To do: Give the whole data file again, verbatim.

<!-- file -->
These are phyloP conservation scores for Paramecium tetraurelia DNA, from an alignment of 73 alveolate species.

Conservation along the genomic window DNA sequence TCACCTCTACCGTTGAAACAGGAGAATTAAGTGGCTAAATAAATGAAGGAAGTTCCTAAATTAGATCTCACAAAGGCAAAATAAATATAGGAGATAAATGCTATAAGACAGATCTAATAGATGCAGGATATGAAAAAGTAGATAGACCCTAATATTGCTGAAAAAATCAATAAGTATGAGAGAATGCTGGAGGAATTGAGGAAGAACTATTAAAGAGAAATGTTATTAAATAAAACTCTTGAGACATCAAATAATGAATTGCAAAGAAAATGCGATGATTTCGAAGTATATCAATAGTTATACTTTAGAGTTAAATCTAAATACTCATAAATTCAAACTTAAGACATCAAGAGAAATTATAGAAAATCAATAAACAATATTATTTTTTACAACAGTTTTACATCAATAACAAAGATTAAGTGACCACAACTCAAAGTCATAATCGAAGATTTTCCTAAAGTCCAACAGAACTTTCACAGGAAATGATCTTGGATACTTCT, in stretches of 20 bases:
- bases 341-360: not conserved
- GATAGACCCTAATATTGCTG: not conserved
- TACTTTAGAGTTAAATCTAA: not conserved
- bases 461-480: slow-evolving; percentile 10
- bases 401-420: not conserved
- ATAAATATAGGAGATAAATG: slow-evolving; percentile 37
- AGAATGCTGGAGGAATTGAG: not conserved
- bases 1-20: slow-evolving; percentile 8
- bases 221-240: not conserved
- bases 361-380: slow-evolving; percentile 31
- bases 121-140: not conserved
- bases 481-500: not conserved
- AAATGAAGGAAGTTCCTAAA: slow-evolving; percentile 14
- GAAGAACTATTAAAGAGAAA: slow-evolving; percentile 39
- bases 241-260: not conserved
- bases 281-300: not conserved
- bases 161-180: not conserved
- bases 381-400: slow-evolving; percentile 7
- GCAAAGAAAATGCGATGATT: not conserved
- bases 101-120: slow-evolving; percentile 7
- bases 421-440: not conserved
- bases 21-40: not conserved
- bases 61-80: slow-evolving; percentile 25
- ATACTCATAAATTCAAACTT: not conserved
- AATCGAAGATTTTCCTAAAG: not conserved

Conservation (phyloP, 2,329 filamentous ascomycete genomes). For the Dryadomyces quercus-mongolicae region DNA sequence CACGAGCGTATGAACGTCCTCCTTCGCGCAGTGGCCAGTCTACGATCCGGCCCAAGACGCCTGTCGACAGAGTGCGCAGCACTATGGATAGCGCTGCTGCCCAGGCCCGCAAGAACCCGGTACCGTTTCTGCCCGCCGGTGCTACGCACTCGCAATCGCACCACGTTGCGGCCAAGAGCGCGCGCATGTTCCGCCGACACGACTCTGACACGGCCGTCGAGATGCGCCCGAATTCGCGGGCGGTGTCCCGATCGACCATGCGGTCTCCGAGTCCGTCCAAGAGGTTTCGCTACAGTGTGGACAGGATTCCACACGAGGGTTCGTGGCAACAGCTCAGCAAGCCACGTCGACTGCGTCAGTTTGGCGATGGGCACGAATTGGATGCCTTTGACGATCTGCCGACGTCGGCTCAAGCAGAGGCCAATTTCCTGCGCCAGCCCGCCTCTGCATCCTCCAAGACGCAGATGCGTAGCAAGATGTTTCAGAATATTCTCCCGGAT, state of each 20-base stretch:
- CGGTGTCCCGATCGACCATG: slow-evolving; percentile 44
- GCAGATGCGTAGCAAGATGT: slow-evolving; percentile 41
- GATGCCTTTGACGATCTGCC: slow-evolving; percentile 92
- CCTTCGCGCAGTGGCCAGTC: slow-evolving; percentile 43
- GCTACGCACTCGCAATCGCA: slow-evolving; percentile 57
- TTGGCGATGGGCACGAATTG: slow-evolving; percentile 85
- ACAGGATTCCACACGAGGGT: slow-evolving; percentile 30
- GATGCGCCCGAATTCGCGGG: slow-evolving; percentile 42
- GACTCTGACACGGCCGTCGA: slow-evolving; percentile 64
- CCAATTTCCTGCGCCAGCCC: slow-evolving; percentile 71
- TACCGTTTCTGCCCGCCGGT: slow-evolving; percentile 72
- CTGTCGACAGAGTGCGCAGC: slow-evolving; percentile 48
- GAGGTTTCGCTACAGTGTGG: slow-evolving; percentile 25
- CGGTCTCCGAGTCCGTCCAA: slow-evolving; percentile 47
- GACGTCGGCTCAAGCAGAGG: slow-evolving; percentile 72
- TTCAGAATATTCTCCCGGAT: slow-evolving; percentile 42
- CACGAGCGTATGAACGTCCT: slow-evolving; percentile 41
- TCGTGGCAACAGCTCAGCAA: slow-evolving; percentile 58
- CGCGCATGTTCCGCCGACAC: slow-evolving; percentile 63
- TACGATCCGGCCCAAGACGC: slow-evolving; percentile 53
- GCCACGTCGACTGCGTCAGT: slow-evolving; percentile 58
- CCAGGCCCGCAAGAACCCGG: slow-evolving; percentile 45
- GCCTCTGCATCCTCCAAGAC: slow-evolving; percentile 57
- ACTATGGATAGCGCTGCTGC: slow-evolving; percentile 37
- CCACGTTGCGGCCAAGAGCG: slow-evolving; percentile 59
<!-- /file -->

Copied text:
These are phyloP conservation scores for Paramecium tetraurelia DNA, from an alignment of 73 alveolate species.

Conservation along the genomic window DNA sequence TCACCTCTACCGTTGAAACAGGAGAATTAAGTGGCTAAATAAATGAAGGAAGTTCCTAAATTAGATCTCACAAAGGCAAAATAAATATAGGAGATAAATGCTATAAGACAGATCTAATAGATGCAGGATATGAAAAAGTAGATAGACCCTAATATTGCTGAAAAAATCAATAAGTATGAGAGAATGCTGGAGGAATTGAGGAAGAACTATTAAAGAGAAATGTTATTAAATAAAACTCTTGAGACATCAAATAATGAATTGCAAAGAAAATGCGATGATTTCGAAGTATATCAATAGTTATACTTTAGAGTTAAATCTAAATACTCATAAATTCAAACTTAAGACATCAAGAGAAATTATAGAAAATCAATAAACAATATTATTTTTTACAACAGTTTTACATCAATAACAAAGATTAAGTGACCACAACTCAAAGTCATAATCGAAGATTTTCCTAAAGTCCAACAGAACTTTCACAGGAAATGATCTTGGATACTTCT, in stretches of 20 bases:
- bases 341-360: not conserved
- GATAGACCCTAATATTGCTG: not conserved
- TACTTTAGAGTTAAATCTAA: not conserved
- bases 461-480: slow-evolving; percentile 10
- bases 401-420: not conserved
- ATAAATATAGGAGATAAATG: slow-evolving; percentile 37
- AGAATGCTGGAGGAATTGAG: not conserved
- bases 1-20: slow-evolving; percentile 8
- bases 221-240: not conserved
- bases 361-380: slow-evolving; percentile 31
- bases 121-140: not conserved
- bases 481-500: not conserved
- AAATGAAGGAAGTTCCTAAA: slow-evolving; percentile 14
- GAAGAACTATTAAAGAGAAA: slow-evolving; percentile 39
- bases 241-260: not conserved
- bases 281-300: not conserved
- bases 161-180: not conserved
- bases 381-400: slow-evolving; percentile 7
- GCAAAGAAAATGCGATGATT: not conserved
- bases 101-120: slow-evolving; percentile 7
- bases 421-440: not conserved
- bases 21-40: not conserved
- bases 61-80: slow-evolving; percentile 25
- ATACTCATAAATTCAAACTT: not conserved
- AATCGAAGATTTTCCTAAAG: not conserved

Conservation (phyloP, 2,329 filamentous ascomycete genomes). For the Dryadomyces quercus-mongolicae region DNA sequence CACGAGCGTATGAACGTCCTCCTTCGCGCAGTGGCCAGTCTACGATCCGGCCCAAGACGCCTGTCGACAGAGTGCGCAGCACTATGGATAGCGCTGCTGCCCAGGCCCGCAAGAACCCGGTACCGTTTCTGCCCGCCGGTGCTACGCACTCGCAATCGCACCACGTTGCGGCCAAGAGCGCGCGCATGTTCCGCCGACACGACTCTGACACGGCCGTCGAGATGCGCCCGAATTCGCGGGCGGTGTCCCGATCGACCATGCGGTCTCCGAGTCCGTCCAAGAGGTTTCGCTACAGTGTGGACAGGATTCCACACGAGGGTTCGTGGCAACAGCTCAGCAAGCCACGTCGACTGCGTCAGTTTGGCGATGGGCACGAATTGGATGCCTTTGACGATCTGCCGACGTCGGCTCAAGCAGAGGCCAATTTCCTGCGCCAGCCCGCCTCTGCATCCTCCAAGACGCAGATGCGTAGCAAGATGTTTCAGAATATTCTCCCGGAT, state of each 20-base stretch:
- CGGTGTCCCGATCGACCATG: slow-evolving; percentile 44
- GCAGATGCGTAGCAAGATGT: slow-evolving; percentile 41
- GATGCCTTTGACGATCTGCC: slow-evolving; percentile 92
- CCTTCGCGCAGTGGCCAGTC: slow-evolving; percentile 43
- GCTACGCACTCGCAATCGCA: slow-evolving; percentile 57
- TTGGCGATGGGCACGAATTG: slow-evolving; percentile 85
- ACAGGATTCCACACGAGGGT: slow-evolving; percentile 30
- GATGCGCCCGAATTCGCGGG: slow-evolving; percentile 42
- GACTCTGACACGGCCGTCGA: slow-evolving; percentile 64
- CCAATTTCCTGCGCCAGCCC: slow-evolving; percentile 71
- TACCGTTTCTGCCCGCCGGT: slow-evolving; percentile 72
- CTGTCGACAGAGTGCGCAGC: slow-evolving; percentile 48
- GAGGTTTCGCTACAGTGTGG: slow-evolving; percentile 25
- CGGTCTCCGAGTCCGTCCAA: slow-evolving; percentile 47
- GACGTCGGCTCAAGCAGAGG: slow-evolving; percentile 72
- TTCAGAATATTCTCCCGGAT: slow-evolving; percentile 42
- CACGAGCGTATGAACGTCCT: slow-evolving; percentile 41
- TCGTGGCAACAGCTCAGCAA: slow-evolving; percentile 58
- CGCGCATGTTCCGCCGACAC: slow-evolving; percentile 63
- TACGATCCGGCCCAAGACGC: slow-evolving; percentile 53
- GCCACGTCGACTGCGTCAGT: slow-evolving; percentile 58
- CCAGGCCCGCAAGAACCCGG: slow-evolving; percentile 45
- GCCTCTGCATCCTCCAAGAC: slow-evolving; percentile 57
- ACTATGGATAGCGCTGCTGC: slow-evolving; percentile 37
- CCACGTTGCGGCCAAGAGCG: slow-evolving; percentile 59